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Healthcare

Bill Offers Flexibility for Nursing Home Beds in Event of Closure

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In order to spur development of other long-term care options, South Dakota placed a limit on the number of nursing home beds in the state in the 1980’s. When a nursing home closes, that facility’s beds are held by the state’s Department of Health until they’re assigned to other facilities through an application process. In light of increasing nursing home closures, a senate bill seeks to add some flexibility to the process of re-allotting beds from a closed nursing home.

Senate Bill 61 allows the Department to simply hold a home’s beds for another licensed organization to take over its operations. If the home is closing due to a structural issue, the department could also hold those beds until the replacement facility is built. The bill stipulates a new facility must be built within 60 miles of the original home in towns of less than 5,000 people.

Senator Wayne Steinhauer is the prime sponsor. He says the bill allows communities more flexibility to build partnerships and retain the economic benefit of having a local nursing home. Department of Health Secretary Kim Malsam-Rysdon also supports the bill.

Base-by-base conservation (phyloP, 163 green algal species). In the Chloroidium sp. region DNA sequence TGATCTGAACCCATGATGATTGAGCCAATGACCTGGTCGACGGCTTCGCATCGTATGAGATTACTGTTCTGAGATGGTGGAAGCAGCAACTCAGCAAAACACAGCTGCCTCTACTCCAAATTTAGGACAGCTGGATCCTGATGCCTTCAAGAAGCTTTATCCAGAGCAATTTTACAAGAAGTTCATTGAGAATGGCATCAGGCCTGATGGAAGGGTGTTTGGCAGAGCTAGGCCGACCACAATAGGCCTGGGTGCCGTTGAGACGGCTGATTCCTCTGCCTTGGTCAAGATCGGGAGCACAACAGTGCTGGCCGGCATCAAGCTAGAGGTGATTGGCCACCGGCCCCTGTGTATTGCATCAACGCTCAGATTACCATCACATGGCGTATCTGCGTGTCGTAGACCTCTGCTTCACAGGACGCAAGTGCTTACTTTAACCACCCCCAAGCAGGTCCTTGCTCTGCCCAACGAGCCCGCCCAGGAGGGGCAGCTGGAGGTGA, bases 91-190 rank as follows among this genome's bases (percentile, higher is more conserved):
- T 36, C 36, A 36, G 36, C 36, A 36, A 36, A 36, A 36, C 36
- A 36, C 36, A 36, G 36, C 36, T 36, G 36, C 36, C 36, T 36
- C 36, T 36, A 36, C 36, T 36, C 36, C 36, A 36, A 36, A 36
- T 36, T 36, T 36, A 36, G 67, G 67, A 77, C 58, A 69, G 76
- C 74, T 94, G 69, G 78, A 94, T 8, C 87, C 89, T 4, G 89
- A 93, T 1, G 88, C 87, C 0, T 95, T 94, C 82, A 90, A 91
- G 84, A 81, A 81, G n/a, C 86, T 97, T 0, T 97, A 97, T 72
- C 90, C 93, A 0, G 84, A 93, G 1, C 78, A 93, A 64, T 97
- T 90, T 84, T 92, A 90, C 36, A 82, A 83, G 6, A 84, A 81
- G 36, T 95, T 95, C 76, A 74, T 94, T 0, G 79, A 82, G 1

The lone opponent testimony comes from South Dakota Health Care Association Executive Director Mark Deak. He says the root cause of nursing home closures is low Medicaid reimbursement rates. He’s concerned Senate Bill 61 won’t ensure access for residents who rely on Medicaid.

“So under our current process, if folks do wish to build a new facility within a certain distance, they need to make sure that the Medicaid census in that facility—that they care for folks on Medicaid—that the number of folks they care for is within 90% of the state average. There’s no requirement for that in this bill,” says Deak.

In his rebuttal, Steinhauer says nursing homes can’t afford to build updated facilities if they’re forced to accept a certain percentage of Medicaid patients. He says his bill removes that financial burden and lets the market drive development.

“A nursing home’s not gonna open in Mobridge and say, ‘I’m only gonna take private pay.’ Guess what, there’s not enough private pay there! To open a nursing home you’re gonna have to take some level of mix of private pay and Medicaid. So let the market drive that. Let their financials drive that. Let’s let a little bit of free enterprise back into our system, and that’s what this bill hopes to do. Provide some flexibility,” says Steinhauer.

The Senate Commerce and Energy Committee unanimously passes the bill. It heads next to the senate floor.

Regional Health supports Education and Healthcare reporting on SDPB.